Holden virtualises car keys for Mobility-as-a-Service Maven

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Holden virtualises car keys for Mobility-as-a-Service Maven

Pitches premium fleet at Uber and carshare drivers.

When a customer walks onto the lot at a Holden dealership today, chances are they will drive away in the latest up-spec model within literally minutes. And they will be happy to never own that car either.

In a testament to just how dramatically the digital ‘as-a-service’ business model is changing the mainstream economy, the iconic Australian brand is now pivoting towards a diverse hybrid customer offer that mashes-up Uber, on-demand car sharing, rental and ownership.

For the last century, the business of selling cars has been fundamentally based on the idea of manufacturing for ownership.

This year, that changed thanks to a fundamentally on-demand model dubbed ‘Maven’; the as-a-service play Holden’s parent company General Motors took a big punt on three years ago.

Today, Maven isn’t a niche or a beta, it’s a mainstream car lot offer. And it’s business DNA is digital to the core.

Driving passion for technology

As the likes of Uber decimated traditional fleet sales to buyers like taxis, Detroit wasn’t about to stand still, especially not after the auto industry’s near-death experience delivered by the Global Financial Crisis.

The bottom line is Holden and GM now care less about you buying one of their new cars; what they really want is people wanting to drive them.

Like the aviation business, machines that don’t move don’t make money, so GM and Holden needed to urgently redesign how people commercially accessed their products.

Maven’s international evangelist is Anthony Riemann, whose official title is director, strategy and urban mobility, GM International, and kicked off 2019 with a blitz of tub thumping and horn blowing to get the brand into the Australian market.

He’s as Australian as a ute, but pushing smarts up the line within GM as it necessarily retools. It’s the business equivalent of a skunkworks.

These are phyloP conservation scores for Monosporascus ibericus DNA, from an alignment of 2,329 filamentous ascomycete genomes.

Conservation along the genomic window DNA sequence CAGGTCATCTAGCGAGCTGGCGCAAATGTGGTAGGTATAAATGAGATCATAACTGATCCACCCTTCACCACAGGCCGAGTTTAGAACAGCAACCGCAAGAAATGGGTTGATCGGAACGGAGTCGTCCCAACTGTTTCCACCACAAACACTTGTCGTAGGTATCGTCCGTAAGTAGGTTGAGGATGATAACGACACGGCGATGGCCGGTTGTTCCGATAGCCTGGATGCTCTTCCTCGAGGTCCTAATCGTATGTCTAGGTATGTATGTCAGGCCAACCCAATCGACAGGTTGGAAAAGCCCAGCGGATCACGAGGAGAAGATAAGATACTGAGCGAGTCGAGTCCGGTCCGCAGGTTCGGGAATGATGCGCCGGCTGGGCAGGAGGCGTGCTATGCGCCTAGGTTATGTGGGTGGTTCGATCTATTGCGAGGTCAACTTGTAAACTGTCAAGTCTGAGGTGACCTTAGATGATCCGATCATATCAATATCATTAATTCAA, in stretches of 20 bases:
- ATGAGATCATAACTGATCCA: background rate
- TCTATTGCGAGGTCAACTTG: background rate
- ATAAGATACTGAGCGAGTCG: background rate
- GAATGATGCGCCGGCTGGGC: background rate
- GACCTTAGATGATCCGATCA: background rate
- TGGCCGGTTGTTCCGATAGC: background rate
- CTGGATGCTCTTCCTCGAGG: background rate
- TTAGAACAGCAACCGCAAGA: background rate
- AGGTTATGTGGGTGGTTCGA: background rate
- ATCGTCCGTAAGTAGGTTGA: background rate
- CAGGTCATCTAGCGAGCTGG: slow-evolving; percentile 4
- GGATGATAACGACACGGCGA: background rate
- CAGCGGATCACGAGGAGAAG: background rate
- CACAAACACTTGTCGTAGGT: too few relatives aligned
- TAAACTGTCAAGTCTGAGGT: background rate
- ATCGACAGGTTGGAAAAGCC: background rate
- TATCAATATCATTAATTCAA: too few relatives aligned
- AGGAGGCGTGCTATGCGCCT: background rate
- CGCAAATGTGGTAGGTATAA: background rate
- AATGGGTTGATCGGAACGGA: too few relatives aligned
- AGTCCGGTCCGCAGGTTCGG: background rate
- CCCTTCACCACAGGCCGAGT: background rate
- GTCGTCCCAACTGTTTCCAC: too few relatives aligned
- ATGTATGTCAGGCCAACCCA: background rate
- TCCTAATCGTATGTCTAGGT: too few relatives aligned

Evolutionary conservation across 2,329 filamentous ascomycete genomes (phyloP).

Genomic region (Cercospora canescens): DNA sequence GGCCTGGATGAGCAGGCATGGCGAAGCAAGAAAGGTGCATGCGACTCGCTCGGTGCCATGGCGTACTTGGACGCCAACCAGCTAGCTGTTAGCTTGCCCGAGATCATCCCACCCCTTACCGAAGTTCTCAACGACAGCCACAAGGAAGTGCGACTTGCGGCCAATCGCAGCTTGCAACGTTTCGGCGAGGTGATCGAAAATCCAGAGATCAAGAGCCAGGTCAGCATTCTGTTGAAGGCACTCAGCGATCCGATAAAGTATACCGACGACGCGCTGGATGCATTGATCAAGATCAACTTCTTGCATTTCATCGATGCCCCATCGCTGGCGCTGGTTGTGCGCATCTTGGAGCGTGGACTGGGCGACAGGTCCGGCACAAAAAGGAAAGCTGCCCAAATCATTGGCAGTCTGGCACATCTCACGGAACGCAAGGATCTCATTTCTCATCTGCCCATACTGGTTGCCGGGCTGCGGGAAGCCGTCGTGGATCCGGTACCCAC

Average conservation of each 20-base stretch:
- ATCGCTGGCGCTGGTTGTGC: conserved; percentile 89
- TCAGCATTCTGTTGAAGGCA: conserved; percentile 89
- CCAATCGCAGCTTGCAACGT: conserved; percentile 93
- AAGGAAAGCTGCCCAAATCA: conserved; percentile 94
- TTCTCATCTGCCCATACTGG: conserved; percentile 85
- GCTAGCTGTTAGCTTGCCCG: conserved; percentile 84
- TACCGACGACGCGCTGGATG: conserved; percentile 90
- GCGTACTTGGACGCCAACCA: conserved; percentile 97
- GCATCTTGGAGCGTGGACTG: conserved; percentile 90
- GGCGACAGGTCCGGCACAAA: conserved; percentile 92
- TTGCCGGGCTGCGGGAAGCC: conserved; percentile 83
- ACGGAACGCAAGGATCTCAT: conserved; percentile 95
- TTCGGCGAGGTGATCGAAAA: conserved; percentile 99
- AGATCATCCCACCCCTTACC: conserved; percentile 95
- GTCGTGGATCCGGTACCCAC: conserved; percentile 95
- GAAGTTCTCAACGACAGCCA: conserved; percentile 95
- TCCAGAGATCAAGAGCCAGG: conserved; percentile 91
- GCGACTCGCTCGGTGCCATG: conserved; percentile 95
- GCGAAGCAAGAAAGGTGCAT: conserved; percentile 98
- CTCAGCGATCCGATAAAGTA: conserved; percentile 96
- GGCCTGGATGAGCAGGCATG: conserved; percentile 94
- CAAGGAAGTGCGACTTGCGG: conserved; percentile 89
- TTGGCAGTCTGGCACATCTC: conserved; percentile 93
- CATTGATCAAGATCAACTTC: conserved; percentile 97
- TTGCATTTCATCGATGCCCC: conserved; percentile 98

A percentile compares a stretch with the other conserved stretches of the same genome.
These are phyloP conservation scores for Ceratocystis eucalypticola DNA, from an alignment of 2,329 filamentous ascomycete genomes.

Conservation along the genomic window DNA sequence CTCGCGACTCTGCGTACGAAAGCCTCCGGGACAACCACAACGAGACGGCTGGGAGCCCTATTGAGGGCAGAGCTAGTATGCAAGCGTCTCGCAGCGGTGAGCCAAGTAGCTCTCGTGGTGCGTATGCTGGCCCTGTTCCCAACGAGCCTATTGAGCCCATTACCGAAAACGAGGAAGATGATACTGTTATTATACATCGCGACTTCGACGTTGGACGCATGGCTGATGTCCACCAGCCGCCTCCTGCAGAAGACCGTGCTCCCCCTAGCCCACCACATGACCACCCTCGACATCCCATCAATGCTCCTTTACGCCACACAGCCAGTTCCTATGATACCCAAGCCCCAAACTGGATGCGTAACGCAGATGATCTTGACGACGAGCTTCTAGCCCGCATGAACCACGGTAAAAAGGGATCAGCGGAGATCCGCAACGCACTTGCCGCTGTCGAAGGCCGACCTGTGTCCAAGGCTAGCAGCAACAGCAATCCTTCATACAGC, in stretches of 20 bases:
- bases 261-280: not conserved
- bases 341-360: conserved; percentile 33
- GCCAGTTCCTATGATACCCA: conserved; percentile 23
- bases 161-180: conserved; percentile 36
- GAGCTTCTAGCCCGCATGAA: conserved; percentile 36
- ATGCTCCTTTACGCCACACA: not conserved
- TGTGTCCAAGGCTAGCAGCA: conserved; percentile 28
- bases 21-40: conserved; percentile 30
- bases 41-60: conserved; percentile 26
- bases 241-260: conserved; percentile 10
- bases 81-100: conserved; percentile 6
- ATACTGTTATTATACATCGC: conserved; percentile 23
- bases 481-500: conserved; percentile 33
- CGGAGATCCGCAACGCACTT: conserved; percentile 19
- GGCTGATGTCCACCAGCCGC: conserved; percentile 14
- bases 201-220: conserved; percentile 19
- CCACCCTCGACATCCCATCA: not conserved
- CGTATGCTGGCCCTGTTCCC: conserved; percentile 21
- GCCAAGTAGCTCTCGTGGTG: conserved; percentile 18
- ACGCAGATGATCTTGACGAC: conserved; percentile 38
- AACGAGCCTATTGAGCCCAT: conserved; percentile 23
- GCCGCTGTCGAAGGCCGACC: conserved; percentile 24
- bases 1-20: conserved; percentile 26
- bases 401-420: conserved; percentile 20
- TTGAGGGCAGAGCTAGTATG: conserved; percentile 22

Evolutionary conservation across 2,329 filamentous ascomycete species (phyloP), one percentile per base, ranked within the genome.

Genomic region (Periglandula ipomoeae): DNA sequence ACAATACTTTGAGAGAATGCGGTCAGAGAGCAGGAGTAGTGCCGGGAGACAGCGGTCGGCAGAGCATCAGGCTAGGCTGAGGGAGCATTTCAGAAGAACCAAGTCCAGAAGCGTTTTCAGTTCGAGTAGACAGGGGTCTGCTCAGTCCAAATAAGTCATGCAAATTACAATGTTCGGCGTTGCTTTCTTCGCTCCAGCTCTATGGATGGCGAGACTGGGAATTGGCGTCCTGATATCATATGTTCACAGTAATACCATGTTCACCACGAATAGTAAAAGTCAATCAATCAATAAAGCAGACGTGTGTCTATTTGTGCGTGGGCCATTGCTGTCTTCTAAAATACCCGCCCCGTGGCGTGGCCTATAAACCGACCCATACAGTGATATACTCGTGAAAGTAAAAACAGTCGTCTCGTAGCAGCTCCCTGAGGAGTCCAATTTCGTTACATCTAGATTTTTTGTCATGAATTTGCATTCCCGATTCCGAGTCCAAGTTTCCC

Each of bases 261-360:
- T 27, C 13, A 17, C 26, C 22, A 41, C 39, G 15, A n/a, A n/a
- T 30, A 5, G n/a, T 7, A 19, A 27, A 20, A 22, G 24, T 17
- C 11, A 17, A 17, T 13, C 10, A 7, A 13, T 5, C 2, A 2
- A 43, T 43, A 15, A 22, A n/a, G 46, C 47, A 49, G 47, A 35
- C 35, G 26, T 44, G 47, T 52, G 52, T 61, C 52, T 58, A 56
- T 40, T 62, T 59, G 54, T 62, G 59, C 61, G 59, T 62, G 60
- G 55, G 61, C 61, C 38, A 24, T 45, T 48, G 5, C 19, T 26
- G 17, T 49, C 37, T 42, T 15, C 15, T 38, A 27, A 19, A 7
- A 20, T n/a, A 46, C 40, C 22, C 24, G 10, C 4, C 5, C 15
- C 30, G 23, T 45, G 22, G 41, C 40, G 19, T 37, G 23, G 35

“About three years ago, GM made a number of significant investments into the future of mobility, one of them being launching our own mobility brand called Maven,” Riemann tells iTnews, noting it was initially focused on the US car sharing service market.

That quickly morphed into a “a rideshare rental service” that essentially pushed current model vehicles to the likes of Uber drivers.

Riemann says the push came after a lot of work “researching and seeing that consumers are starting to think differently about how they access the car, had different needs, but still wanted access to cars.”

“GM thought it was time to get into that space and build a business that taps into new customers and learns what that's going to be like as the ownership evolves into the future.”

But to successfully break into that space GM, Holden and Maven realised the way people accessed cars needed to change dramatically and technology was the key. Literally.

Deliberately losing your car keys

While keyless vehicle entry has been around for decades, the reality is it’s for the most part relied on some sort of zapper or signal sent to a car’s central locking system.

Share cars, for the most part have relied on some sort of proximity device, usually a smartcard, to act as a proxy to gain entry, often with a decent retrofitting or modification cost attached.

So to get around that, Holden and GM started building-in technology that allows share car users to unlock vehicles using a smartphone handset via an app, essentially replacing a physical key with a cryptographic one.

Riemann says that it’s the convenience factor that really drives people to embrace car sharing, so that meant coming up with a solution that not just functioned but differentiated the Maven customer access experience from others.

That meant pushing a lot of smarts into the Maven app so that customers could easily sign-up and create a profile, see what cars were where (the depot is the Holden dealership) authorise payment and unlock the car and just start driving.

“It's a true painless experience, so your phone is your key. You unlock the car from your phone,” Riemann says, adding that because Maven is shifting top-end models, push-to-start is standard.